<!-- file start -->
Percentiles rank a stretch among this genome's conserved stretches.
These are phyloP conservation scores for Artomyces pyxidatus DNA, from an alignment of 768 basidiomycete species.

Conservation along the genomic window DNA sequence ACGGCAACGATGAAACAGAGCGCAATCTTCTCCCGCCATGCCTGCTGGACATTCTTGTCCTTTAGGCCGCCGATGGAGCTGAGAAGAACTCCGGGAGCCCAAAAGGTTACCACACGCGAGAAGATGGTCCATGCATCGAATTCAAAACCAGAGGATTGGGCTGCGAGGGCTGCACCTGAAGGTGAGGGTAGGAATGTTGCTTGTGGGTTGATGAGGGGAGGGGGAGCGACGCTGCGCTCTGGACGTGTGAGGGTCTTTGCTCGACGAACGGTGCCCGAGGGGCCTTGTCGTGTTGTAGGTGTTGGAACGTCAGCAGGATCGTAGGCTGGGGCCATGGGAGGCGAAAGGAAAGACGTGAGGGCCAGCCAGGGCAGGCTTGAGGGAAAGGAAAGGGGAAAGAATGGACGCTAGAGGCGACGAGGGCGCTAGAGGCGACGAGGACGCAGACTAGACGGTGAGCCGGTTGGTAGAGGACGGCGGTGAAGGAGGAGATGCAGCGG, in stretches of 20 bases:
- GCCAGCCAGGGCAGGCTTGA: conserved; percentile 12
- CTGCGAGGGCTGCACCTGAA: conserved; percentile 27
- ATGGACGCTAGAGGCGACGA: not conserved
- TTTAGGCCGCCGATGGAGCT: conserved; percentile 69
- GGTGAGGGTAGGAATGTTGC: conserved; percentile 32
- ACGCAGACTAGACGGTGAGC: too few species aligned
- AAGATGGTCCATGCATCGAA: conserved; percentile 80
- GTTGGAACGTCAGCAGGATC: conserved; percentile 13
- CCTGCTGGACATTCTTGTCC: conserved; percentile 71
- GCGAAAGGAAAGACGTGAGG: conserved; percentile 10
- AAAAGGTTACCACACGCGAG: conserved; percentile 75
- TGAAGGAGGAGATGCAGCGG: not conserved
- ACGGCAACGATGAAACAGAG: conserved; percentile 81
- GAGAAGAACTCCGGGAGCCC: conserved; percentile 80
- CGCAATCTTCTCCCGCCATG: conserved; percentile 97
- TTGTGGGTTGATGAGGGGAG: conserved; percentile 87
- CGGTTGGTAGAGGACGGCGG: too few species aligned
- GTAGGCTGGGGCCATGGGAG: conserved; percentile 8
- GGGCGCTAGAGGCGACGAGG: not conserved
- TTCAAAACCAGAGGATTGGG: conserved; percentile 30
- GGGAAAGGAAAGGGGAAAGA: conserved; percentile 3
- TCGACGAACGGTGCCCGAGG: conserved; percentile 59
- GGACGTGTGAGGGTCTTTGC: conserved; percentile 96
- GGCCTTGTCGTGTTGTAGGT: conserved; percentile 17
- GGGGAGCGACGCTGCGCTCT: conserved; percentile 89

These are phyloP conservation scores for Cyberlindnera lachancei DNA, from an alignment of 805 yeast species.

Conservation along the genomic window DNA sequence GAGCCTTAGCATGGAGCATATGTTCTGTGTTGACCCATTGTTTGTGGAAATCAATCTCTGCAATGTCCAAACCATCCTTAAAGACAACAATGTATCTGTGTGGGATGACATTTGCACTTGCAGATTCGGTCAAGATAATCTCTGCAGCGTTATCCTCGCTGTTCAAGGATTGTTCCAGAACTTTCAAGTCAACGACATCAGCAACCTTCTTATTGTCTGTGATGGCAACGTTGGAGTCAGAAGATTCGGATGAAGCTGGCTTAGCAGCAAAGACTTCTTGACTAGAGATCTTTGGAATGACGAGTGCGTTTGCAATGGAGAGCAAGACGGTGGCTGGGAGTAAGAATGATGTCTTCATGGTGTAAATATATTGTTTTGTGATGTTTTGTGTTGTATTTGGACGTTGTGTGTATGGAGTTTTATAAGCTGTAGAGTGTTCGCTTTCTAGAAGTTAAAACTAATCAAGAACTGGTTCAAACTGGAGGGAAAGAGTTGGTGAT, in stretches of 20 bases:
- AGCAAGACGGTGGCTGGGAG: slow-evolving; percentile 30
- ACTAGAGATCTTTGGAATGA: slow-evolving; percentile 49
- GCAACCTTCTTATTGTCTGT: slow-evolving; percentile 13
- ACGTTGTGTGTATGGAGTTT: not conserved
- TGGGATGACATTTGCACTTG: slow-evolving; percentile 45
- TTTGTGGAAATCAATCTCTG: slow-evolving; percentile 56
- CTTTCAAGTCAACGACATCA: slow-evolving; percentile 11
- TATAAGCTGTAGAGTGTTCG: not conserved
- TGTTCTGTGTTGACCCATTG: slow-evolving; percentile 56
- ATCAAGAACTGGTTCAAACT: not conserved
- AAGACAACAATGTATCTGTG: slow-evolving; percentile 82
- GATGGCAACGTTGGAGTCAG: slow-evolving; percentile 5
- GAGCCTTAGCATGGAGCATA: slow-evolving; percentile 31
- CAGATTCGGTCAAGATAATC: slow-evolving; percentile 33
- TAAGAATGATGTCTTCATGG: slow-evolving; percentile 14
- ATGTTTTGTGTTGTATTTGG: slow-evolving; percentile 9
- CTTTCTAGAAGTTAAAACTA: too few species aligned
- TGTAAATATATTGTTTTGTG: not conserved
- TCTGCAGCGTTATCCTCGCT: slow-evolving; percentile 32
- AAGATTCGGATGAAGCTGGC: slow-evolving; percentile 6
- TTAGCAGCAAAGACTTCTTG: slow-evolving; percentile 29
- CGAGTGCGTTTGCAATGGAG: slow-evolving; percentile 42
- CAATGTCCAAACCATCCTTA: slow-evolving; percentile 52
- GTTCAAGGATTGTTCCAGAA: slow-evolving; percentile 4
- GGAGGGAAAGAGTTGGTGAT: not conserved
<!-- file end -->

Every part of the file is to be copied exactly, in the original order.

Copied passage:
Percentiles rank a stretch among this genome's conserved stretches.
These are phyloP conservation scores for Artomyces pyxidatus DNA, from an alignment of 768 basidiomycete species.

Conservation along the genomic window DNA sequence ACGGCAACGATGAAACAGAGCGCAATCTTCTCCCGCCATGCCTGCTGGACATTCTTGTCCTTTAGGCCGCCGATGGAGCTGAGAAGAACTCCGGGAGCCCAAAAGGTTACCACACGCGAGAAGATGGTCCATGCATCGAATTCAAAACCAGAGGATTGGGCTGCGAGGGCTGCACCTGAAGGTGAGGGTAGGAATGTTGCTTGTGGGTTGATGAGGGGAGGGGGAGCGACGCTGCGCTCTGGACGTGTGAGGGTCTTTGCTCGACGAACGGTGCCCGAGGGGCCTTGTCGTGTTGTAGGTGTTGGAACGTCAGCAGGATCGTAGGCTGGGGCCATGGGAGGCGAAAGGAAAGACGTGAGGGCCAGCCAGGGCAGGCTTGAGGGAAAGGAAAGGGGAAAGAATGGACGCTAGAGGCGACGAGGGCGCTAGAGGCGACGAGGACGCAGACTAGACGGTGAGCCGGTTGGTAGAGGACGGCGGTGAAGGAGGAGATGCAGCGG, in stretches of 20 bases:
- GCCAGCCAGGGCAGGCTTGA: conserved; percentile 12
- CTGCGAGGGCTGCACCTGAA: conserved; percentile 27
- ATGGACGCTAGAGGCGACGA: not conserved
- TTTAGGCCGCCGATGGAGCT: conserved; percentile 69
- GGTGAGGGTAGGAATGTTGC: conserved; percentile 32
- ACGCAGACTAGACGGTGAGC: too few species aligned
- AAGATGGTCCATGCATCGAA: conserved; percentile 80
- GTTGGAACGTCAGCAGGATC: conserved; percentile 13
- CCTGCTGGACATTCTTGTCC: conserved; percentile 71
- GCGAAAGGAAAGACGTGAGG: conserved; percentile 10
- AAAAGGTTACCACACGCGAG: conserved; percentile 75
- TGAAGGAGGAGATGCAGCGG: not conserved
- ACGGCAACGATGAAACAGAG: conserved; percentile 81
- GAGAAGAACTCCGGGAGCCC: conserved; percentile 80
- CGCAATCTTCTCCCGCCATG: conserved; percentile 97
- TTGTGGGTTGATGAGGGGAG: conserved; percentile 87
- CGGTTGGTAGAGGACGGCGG: too few species aligned
- GTAGGCTGGGGCCATGGGAG: conserved; percentile 8
- GGGCGCTAGAGGCGACGAGG: not conserved
- TTCAAAACCAGAGGATTGGG: conserved; percentile 30
- GGGAAAGGAAAGGGGAAAGA: conserved; percentile 3
- TCGACGAACGGTGCCCGAGG: conserved; percentile 59
- GGACGTGTGAGGGTCTTTGC: conserved; percentile 96
- GGCCTTGTCGTGTTGTAGGT: conserved; percentile 17
- GGGGAGCGACGCTGCGCTCT: conserved; percentile 89

These are phyloP conservation scores for Cyberlindnera lachancei DNA, from an alignment of 805 yeast species.

Conservation along the genomic window DNA sequence GAGCCTTAGCATGGAGCATATGTTCTGTGTTGACCCATTGTTTGTGGAAATCAATCTCTGCAATGTCCAAACCATCCTTAAAGACAACAATGTATCTGTGTGGGATGACATTTGCACTTGCAGATTCGGTCAAGATAATCTCTGCAGCGTTATCCTCGCTGTTCAAGGATTGTTCCAGAACTTTCAAGTCAACGACATCAGCAACCTTCTTATTGTCTGTGATGGCAACGTTGGAGTCAGAAGATTCGGATGAAGCTGGCTTAGCAGCAAAGACTTCTTGACTAGAGATCTTTGGAATGACGAGTGCGTTTGCAATGGAGAGCAAGACGGTGGCTGGGAGTAAGAATGATGTCTTCATGGTGTAAATATATTGTTTTGTGATGTTTTGTGTTGTATTTGGACGTTGTGTGTATGGAGTTTTATAAGCTGTAGAGTGTTCGCTTTCTAGAAGTTAAAACTAATCAAGAACTGGTTCAAACTGGAGGGAAAGAGTTGGTGAT, in stretches of 20 bases:
- AGCAAGACGGTGGCTGGGAG: slow-evolving; percentile 30
- ACTAGAGATCTTTGGAATGA: slow-evolving; percentile 49
- GCAACCTTCTTATTGTCTGT: slow-evolving; percentile 13
- ACGTTGTGTGTATGGAGTTT: not conserved
- TGGGATGACATTTGCACTTG: slow-evolving; percentile 45
- TTTGTGGAAATCAATCTCTG: slow-evolving; percentile 56
- CTTTCAAGTCAACGACATCA: slow-evolving; percentile 11
- TATAAGCTGTAGAGTGTTCG: not conserved
- TGTTCTGTGTTGACCCATTG: slow-evolving; percentile 56
- ATCAAGAACTGGTTCAAACT: not conserved
- AAGACAACAATGTATCTGTG: slow-evolving; percentile 82
- GATGGCAACGTTGGAGTCAG: slow-evolving; percentile 5
- GAGCCTTAGCATGGAGCATA: slow-evolving; percentile 31
- CAGATTCGGTCAAGATAATC: slow-evolving; percentile 33
- TAAGAATGATGTCTTCATGG: slow-evolving; percentile 14
- ATGTTTTGTGTTGTATTTGG: slow-evolving; percentile 9
- CTTTCTAGAAGTTAAAACTA: too few species aligned
- TGTAAATATATTGTTTTGTG: not conserved
- TCTGCAGCGTTATCCTCGCT: slow-evolving; percentile 32
- AAGATTCGGATGAAGCTGGC: slow-evolving; percentile 6
- TTAGCAGCAAAGACTTCTTG: slow-evolving; percentile 29
- CGAGTGCGTTTGCAATGGAG: slow-evolving; percentile 42
- CAATGTCCAAACCATCCTTA: slow-evolving; percentile 52
- GTTCAAGGATTGTTCCAGAA: slow-evolving; percentile 4
- GGAGGGAAAGAGTTGGTGAT: not conserved